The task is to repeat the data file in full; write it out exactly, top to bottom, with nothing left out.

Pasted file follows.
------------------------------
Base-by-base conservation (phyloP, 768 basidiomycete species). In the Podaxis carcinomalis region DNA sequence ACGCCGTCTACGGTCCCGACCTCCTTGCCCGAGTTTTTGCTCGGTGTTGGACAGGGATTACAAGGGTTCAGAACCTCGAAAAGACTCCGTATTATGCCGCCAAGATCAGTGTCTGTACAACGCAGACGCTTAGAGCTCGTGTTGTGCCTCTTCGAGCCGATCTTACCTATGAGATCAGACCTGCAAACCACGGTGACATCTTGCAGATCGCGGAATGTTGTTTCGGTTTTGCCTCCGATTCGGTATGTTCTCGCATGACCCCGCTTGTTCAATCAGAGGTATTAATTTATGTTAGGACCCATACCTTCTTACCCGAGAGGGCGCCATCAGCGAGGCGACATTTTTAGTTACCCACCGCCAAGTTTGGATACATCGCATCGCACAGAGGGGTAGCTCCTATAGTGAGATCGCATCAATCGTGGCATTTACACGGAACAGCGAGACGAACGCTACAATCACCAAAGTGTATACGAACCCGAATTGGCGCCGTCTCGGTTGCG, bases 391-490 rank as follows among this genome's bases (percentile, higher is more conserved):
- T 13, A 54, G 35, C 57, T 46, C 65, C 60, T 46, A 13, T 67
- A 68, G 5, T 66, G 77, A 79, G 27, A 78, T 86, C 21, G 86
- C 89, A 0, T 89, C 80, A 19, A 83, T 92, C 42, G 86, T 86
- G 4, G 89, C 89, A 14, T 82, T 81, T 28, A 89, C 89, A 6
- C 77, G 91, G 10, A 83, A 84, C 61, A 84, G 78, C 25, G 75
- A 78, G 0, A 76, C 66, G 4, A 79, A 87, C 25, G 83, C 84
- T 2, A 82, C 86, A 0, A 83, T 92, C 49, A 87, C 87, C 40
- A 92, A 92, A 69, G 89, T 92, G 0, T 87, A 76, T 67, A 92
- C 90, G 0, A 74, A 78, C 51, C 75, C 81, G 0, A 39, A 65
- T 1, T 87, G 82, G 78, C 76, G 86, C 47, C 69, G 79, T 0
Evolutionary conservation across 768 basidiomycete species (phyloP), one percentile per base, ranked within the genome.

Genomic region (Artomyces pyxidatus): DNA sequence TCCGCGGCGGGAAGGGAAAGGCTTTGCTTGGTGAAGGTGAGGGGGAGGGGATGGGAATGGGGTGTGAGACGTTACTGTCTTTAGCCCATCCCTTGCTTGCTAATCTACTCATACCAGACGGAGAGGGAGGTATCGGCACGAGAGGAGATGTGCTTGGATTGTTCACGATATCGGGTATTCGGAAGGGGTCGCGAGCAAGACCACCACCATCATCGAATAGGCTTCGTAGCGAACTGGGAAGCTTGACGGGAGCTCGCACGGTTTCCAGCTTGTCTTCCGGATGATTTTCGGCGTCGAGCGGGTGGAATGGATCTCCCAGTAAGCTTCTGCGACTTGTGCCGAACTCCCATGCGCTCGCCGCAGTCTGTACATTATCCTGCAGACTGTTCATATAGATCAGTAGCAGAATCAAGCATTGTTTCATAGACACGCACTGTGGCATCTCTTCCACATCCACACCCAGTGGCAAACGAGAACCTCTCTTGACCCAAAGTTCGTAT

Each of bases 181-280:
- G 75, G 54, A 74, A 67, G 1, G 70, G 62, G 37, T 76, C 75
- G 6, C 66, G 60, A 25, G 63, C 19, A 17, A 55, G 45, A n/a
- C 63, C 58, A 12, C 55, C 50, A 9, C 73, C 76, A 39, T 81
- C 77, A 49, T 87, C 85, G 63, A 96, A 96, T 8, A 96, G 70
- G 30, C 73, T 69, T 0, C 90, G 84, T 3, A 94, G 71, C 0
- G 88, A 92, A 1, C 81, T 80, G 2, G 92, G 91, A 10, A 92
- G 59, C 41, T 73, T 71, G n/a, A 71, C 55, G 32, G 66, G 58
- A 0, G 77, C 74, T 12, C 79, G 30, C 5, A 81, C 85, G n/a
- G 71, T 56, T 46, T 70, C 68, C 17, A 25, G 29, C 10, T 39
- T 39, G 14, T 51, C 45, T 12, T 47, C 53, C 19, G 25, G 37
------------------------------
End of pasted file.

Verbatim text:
Base-by-base conservation (phyloP, 768 basidiomycete species). In the Podaxis carcinomalis region DNA sequence ACGCCGTCTACGGTCCCGACCTCCTTGCCCGAGTTTTTGCTCGGTGTTGGACAGGGATTACAAGGGTTCAGAACCTCGAAAAGACTCCGTATTATGCCGCCAAGATCAGTGTCTGTACAACGCAGACGCTTAGAGCTCGTGTTGTGCCTCTTCGAGCCGATCTTACCTATGAGATCAGACCTGCAAACCACGGTGACATCTTGCAGATCGCGGAATGTTGTTTCGGTTTTGCCTCCGATTCGGTATGTTCTCGCATGACCCCGCTTGTTCAATCAGAGGTATTAATTTATGTTAGGACCCATACCTTCTTACCCGAGAGGGCGCCATCAGCGAGGCGACATTTTTAGTTACCCACCGCCAAGTTTGGATACATCGCATCGCACAGAGGGGTAGCTCCTATAGTGAGATCGCATCAATCGTGGCATTTACACGGAACAGCGAGACGAACGCTACAATCACCAAAGTGTATACGAACCCGAATTGGCGCCGTCTCGGTTGCG, bases 391-490 rank as follows among this genome's bases (percentile, higher is more conserved):
- T 13, A 54, G 35, C 57, T 46, C 65, C 60, T 46, A 13, T 67
- A 68, G 5, T 66, G 77, A 79, G 27, A 78, T 86, C 21, G 86
- C 89, A 0, T 89, C 80, A 19, A 83, T 92, C 42, G 86, T 86
- G 4, G 89, C 89, A 14, T 82, T 81, T 28, A 89, C 89, A 6
- C 77, G 91, G 10, A 83, A 84, C 61, A 84, G 78, C 25, G 75
- A 78, G 0, A 76, C 66, G 4, A 79, A 87, C 25, G 83, C 84
- T 2, A 82, C 86, A 0, A 83, T 92, C 49, A 87, C 87, C 40
- A 92, A 92, A 69, G 89, T 92, G 0, T 87, A 76, T 67, A 92
- C 90, G 0, A 74, A 78, C 51, C 75, C 81, G 0, A 39, A 65
- T 1, T 87, G 82, G 78, C 76, G 86, C 47, C 69, G 79, T 0
Evolutionary conservation across 768 basidiomycete species (phyloP), one percentile per base, ranked within the genome.

Genomic region (Artomyces pyxidatus): DNA sequence TCCGCGGCGGGAAGGGAAAGGCTTTGCTTGGTGAAGGTGAGGGGGAGGGGATGGGAATGGGGTGTGAGACGTTACTGTCTTTAGCCCATCCCTTGCTTGCTAATCTACTCATACCAGACGGAGAGGGAGGTATCGGCACGAGAGGAGATGTGCTTGGATTGTTCACGATATCGGGTATTCGGAAGGGGTCGCGAGCAAGACCACCACCATCATCGAATAGGCTTCGTAGCGAACTGGGAAGCTTGACGGGAGCTCGCACGGTTTCCAGCTTGTCTTCCGGATGATTTTCGGCGTCGAGCGGGTGGAATGGATCTCCCAGTAAGCTTCTGCGACTTGTGCCGAACTCCCATGCGCTCGCCGCAGTCTGTACATTATCCTGCAGACTGTTCATATAGATCAGTAGCAGAATCAAGCATTGTTTCATAGACACGCACTGTGGCATCTCTTCCACATCCACACCCAGTGGCAAACGAGAACCTCTCTTGACCCAAAGTTCGTAT

Each of bases 181-280:
- G 75, G 54, A 74, A 67, G 1, G 70, G 62, G 37, T 76, C 75
- G 6, C 66, G 60, A 25, G 63, C 19, A 17, A 55, G 45, A n/a
- C 63, C 58, A 12, C 55, C 50, A 9, C 73, C 76, A 39, T 81
- C 77, A 49, T 87, C 85, G 63, A 96, A 96, T 8, A 96, G 70
- G 30, C 73, T 69, T 0, C 90, G 84, T 3, A 94, G 71, C 0
- G 88, A 92, A 1, C 81, T 80, G 2, G 92, G 91, A 10, A 92
- G 59, C 41, T 73, T 71, G n/a, A 71, C 55, G 32, G 66, G 58
- A 0, G 77, C 74, T 12, C 79, G 30, C 5, A 81, C 85, G n/a
- G 71, T 56, T 46, T 70, C 68, C 17, A 25, G 29, C 10, T 39
- T 39, G 14, T 51, C 45, T 12, T 47, C 53, C 19, G 25, G 37